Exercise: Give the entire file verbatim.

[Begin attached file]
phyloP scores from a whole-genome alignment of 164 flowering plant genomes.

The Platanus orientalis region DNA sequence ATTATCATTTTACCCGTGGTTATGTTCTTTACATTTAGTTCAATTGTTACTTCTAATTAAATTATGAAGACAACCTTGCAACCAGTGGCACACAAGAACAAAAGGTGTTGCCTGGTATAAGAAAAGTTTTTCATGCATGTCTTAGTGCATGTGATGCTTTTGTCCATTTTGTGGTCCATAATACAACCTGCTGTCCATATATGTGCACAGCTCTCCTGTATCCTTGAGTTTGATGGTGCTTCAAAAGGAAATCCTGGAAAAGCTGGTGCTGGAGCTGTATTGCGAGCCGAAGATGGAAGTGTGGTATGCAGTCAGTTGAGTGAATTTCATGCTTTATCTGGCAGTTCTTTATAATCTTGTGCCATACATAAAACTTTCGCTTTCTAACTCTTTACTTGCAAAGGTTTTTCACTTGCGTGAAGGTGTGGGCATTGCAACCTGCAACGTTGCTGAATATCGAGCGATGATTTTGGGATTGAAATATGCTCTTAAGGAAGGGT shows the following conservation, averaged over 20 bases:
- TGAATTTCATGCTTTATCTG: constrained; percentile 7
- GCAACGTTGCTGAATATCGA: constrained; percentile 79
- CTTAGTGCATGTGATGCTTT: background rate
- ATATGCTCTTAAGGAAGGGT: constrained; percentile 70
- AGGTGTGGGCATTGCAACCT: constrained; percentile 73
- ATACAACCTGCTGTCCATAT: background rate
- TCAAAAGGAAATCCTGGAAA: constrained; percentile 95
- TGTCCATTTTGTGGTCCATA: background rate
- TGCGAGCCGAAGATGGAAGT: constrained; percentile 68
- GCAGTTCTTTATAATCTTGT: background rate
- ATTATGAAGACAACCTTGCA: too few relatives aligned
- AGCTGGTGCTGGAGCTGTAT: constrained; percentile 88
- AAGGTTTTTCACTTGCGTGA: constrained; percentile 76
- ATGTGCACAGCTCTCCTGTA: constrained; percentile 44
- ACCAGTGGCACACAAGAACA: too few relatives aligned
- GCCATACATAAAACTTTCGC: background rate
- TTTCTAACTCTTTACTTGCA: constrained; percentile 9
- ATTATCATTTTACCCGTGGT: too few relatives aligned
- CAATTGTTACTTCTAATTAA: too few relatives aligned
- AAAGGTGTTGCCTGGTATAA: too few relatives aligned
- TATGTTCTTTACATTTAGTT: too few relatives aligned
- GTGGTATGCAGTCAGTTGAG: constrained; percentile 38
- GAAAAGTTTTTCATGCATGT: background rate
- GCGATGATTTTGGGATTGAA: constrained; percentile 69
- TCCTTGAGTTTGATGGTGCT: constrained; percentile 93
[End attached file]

phyloP scores from a whole-genome alignment of 164 flowering plant genomes.

The Platanus orientalis region DNA sequence ATTATCATTTTACCCGTGGTTATGTTCTTTACATTTAGTTCAATTGTTACTTCTAATTAAATTATGAAGACAACCTTGCAACCAGTGGCACACAAGAACAAAAGGTGTTGCCTGGTATAAGAAAAGTTTTTCATGCATGTCTTAGTGCATGTGATGCTTTTGTCCATTTTGTGGTCCATAATACAACCTGCTGTCCATATATGTGCACAGCTCTCCTGTATCCTTGAGTTTGATGGTGCTTCAAAAGGAAATCCTGGAAAAGCTGGTGCTGGAGCTGTATTGCGAGCCGAAGATGGAAGTGTGGTATGCAGTCAGTTGAGTGAATTTCATGCTTTATCTGGCAGTTCTTTATAATCTTGTGCCATACATAAAACTTTCGCTTTCTAACTCTTTACTTGCAAAGGTTTTTCACTTGCGTGAAGGTGTGGGCATTGCAACCTGCAACGTTGCTGAATATCGAGCGATGATTTTGGGATTGAAATATGCTCTTAAGGAAGGGT shows the following conservation, averaged over 20 bases:
- TGAATTTCATGCTTTATCTG: constrained; percentile 7
- GCAACGTTGCTGAATATCGA: constrained; percentile 79
- CTTAGTGCATGTGATGCTTT: background rate
- ATATGCTCTTAAGGAAGGGT: constrained; percentile 70
- AGGTGTGGGCATTGCAACCT: constrained; percentile 73
- ATACAACCTGCTGTCCATAT: background rate
- TCAAAAGGAAATCCTGGAAA: constrained; percentile 95
- TGTCCATTTTGTGGTCCATA: background rate
- TGCGAGCCGAAGATGGAAGT: constrained; percentile 68
- GCAGTTCTTTATAATCTTGT: background rate
- ATTATGAAGACAACCTTGCA: too few relatives aligned
- AGCTGGTGCTGGAGCTGTAT: constrained; percentile 88
- AAGGTTTTTCACTTGCGTGA: constrained; percentile 76
- ATGTGCACAGCTCTCCTGTA: constrained; percentile 44
- ACCAGTGGCACACAAGAACA: too few relatives aligned
- GCCATACATAAAACTTTCGC: background rate
- TTTCTAACTCTTTACTTGCA: constrained; percentile 9
- ATTATCATTTTACCCGTGGT: too few relatives aligned
- CAATTGTTACTTCTAATTAA: too few relatives aligned
- AAAGGTGTTGCCTGGTATAA: too few relatives aligned
- TATGTTCTTTACATTTAGTT: too few relatives aligned
- GTGGTATGCAGTCAGTTGAG: constrained; percentile 38
- GAAAAGTTTTTCATGCATGT: background rate
- GCGATGATTTTGGGATTGAA: constrained; percentile 69
- TCCTTGAGTTTGATGGTGCT: constrained; percentile 93